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Letter to the Editor: Look to Patient Satisfaction for the Opioid Storm

doi: 10.1097/01.EEM.0000547709.64720.44
Letter to the Editor

Editor:

Thomas Cook, MD, stated that we should look “in a mirror” for answers to the opioid storm. (“The Perfect Opioid Storm: How We Got Here,” EMN 2018;40[7]:22; http://bit.ly/2NickJW.) Which mirror? The side-view mirror we check to see if an administrator is looking over our shoulder? Or the rear-view mirror that looks back on patient satisfaction?

To suggest that EPs should examine (and ascribe blame to) themselves for the cause of the opioid epidemic feels a bit off, not because self-examination is bad or EPs have never prescribed opiates, but because EPs were against the pain-as-the-fifth-vital-sign mandate from the beginning. That mandate had almost the same weight as EMTALA. We were penalized for not addressing pain, and were forced to practice medicine according to patient satisfaction scores and ledgers.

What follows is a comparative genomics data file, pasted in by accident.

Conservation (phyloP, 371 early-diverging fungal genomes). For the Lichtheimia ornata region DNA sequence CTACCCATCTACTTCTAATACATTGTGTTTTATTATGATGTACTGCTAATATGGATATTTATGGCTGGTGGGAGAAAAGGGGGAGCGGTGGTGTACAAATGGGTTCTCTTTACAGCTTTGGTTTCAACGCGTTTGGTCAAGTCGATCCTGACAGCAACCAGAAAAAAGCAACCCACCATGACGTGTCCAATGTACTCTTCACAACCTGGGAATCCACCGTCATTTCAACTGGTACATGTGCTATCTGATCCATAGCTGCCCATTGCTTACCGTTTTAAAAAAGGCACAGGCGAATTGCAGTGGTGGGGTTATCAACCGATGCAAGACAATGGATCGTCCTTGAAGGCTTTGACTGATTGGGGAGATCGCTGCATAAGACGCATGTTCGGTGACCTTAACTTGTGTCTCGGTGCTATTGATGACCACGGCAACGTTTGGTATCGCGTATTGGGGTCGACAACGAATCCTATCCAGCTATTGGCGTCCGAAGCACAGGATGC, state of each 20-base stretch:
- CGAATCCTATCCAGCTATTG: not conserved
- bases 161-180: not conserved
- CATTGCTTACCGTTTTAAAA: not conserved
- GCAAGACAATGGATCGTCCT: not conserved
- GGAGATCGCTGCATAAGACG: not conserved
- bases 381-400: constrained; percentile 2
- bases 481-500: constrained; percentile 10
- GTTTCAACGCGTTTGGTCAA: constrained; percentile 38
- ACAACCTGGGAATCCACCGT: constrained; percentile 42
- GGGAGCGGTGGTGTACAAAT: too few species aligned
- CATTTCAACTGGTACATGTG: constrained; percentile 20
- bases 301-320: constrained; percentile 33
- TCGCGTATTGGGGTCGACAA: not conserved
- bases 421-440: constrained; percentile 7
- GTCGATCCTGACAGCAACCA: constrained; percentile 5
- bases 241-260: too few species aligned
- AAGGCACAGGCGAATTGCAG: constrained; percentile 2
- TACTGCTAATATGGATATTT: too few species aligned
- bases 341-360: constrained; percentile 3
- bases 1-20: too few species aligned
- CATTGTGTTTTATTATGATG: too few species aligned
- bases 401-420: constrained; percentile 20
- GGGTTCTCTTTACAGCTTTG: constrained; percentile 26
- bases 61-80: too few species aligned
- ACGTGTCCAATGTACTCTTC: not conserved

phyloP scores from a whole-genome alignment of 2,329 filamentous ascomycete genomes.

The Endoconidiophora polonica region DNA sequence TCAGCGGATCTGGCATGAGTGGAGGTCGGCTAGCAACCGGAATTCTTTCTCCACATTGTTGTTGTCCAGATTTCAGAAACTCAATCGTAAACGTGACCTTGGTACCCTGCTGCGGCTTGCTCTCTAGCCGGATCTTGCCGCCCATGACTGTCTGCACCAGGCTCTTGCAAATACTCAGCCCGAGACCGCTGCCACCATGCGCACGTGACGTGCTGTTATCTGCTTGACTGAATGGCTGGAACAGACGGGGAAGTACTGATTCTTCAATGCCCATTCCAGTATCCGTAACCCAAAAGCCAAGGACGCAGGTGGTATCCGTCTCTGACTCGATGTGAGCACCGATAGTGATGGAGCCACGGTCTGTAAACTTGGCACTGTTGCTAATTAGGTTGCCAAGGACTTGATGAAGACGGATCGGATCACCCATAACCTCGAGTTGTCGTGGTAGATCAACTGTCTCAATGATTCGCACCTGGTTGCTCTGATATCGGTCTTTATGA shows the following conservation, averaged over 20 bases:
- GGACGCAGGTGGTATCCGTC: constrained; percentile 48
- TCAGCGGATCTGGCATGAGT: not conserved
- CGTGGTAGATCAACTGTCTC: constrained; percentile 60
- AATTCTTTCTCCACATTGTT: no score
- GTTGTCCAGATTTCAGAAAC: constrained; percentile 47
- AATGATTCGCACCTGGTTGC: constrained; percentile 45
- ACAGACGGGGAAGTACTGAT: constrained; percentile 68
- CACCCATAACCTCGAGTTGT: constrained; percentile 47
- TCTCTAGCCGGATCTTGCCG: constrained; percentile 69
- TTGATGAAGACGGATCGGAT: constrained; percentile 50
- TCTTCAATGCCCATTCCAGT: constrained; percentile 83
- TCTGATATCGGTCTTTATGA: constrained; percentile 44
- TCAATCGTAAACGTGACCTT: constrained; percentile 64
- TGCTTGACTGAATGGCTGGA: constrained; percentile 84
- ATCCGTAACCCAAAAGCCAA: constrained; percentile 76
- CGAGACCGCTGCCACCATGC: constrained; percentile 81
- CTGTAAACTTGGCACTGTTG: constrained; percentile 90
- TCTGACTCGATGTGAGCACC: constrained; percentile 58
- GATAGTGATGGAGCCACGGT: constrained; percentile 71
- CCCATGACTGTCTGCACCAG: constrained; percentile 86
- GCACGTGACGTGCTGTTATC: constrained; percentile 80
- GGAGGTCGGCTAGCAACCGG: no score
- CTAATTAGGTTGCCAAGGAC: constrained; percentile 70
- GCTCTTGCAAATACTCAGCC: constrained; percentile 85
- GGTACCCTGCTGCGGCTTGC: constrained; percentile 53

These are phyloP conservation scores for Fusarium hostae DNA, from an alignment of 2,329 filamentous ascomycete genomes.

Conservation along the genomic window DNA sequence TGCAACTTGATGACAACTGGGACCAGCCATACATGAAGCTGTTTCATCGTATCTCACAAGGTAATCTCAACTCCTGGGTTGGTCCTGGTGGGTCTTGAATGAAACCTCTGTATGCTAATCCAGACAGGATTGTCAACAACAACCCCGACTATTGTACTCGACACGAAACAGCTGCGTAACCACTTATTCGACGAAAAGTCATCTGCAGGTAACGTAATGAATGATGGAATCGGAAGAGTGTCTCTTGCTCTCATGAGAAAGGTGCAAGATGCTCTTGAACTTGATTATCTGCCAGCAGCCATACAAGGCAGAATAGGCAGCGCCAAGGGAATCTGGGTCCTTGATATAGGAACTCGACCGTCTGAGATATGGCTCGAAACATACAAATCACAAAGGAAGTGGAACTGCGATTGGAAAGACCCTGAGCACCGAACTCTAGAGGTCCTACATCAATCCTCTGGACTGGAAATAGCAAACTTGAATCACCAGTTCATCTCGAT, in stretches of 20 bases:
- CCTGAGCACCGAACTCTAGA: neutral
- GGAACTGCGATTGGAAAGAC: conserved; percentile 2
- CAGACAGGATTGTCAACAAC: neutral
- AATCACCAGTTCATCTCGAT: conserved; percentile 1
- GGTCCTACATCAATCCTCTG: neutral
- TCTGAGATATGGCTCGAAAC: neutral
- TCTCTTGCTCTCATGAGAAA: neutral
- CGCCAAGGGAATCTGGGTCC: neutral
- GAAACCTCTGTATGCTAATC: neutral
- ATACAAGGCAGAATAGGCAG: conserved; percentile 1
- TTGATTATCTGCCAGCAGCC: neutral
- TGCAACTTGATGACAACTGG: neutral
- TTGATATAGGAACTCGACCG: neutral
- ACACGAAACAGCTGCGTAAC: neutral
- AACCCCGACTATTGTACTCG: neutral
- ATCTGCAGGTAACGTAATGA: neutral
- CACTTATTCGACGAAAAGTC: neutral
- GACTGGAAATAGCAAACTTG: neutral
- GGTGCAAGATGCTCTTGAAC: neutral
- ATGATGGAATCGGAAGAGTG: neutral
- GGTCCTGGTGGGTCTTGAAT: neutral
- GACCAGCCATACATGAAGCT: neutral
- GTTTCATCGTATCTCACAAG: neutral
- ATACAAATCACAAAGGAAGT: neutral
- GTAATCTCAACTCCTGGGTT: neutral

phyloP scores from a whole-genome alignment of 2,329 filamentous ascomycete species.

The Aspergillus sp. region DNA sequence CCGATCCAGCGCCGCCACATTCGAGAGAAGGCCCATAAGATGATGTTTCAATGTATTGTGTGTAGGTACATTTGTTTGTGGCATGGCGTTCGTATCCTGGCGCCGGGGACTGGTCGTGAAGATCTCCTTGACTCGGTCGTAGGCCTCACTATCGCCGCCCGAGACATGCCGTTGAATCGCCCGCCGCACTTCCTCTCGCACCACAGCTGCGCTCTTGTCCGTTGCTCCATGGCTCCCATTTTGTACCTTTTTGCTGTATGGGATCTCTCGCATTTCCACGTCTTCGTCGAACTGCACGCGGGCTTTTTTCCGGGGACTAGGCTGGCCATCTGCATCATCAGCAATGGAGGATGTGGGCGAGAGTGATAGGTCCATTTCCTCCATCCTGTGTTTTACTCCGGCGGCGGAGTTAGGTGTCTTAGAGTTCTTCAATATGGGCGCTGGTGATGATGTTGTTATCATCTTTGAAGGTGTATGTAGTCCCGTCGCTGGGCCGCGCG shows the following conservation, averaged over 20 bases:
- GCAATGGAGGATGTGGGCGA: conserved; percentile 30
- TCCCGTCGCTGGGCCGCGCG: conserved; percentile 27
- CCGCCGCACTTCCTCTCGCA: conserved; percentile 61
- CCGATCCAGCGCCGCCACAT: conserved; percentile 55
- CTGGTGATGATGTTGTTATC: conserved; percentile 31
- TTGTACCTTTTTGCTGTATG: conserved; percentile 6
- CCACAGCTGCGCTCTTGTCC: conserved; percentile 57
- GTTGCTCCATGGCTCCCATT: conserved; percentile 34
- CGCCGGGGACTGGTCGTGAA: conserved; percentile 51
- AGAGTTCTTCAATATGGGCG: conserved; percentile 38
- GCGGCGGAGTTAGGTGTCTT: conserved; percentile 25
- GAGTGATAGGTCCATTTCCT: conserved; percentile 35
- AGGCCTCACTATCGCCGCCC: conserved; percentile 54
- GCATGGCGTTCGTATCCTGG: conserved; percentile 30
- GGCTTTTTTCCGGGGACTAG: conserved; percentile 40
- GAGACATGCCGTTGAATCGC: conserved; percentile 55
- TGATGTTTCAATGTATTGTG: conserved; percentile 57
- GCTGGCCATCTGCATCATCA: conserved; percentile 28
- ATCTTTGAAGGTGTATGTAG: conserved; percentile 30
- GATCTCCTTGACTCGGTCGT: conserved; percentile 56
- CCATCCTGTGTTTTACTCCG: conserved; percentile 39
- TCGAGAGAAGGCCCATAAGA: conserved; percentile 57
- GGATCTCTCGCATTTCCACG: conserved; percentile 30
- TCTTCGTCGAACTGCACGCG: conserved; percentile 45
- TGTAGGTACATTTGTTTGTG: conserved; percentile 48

All my colleagues are reluctant to prescribe narcotics. There is a collective groan when a patient says his ankle pain is 9/10 and he wants something stronger than ibuprofen. EPs invented the drug-seeker log and have used it as a prevention tool.

My ED group lobbied for hospital policy changes stating that we do not refill narcotic prescriptions and we do not give IV or IM narcotics for chronic pain exacerbations. These policies have resulted in measurable decreases in ED visits for chronic pain and drug-seeking. When a physician can confidently say hospital policy prevents him from refilling a prescription, the drug-seeker has nowhere else to go but another hospital.

I think we can look in the mirror and feel pretty good that we have done what we can to prevent the abuse of narcotics and medications despite the “good intentions” of our handlers.

Claus Hecht, MD

Anaheim, CA

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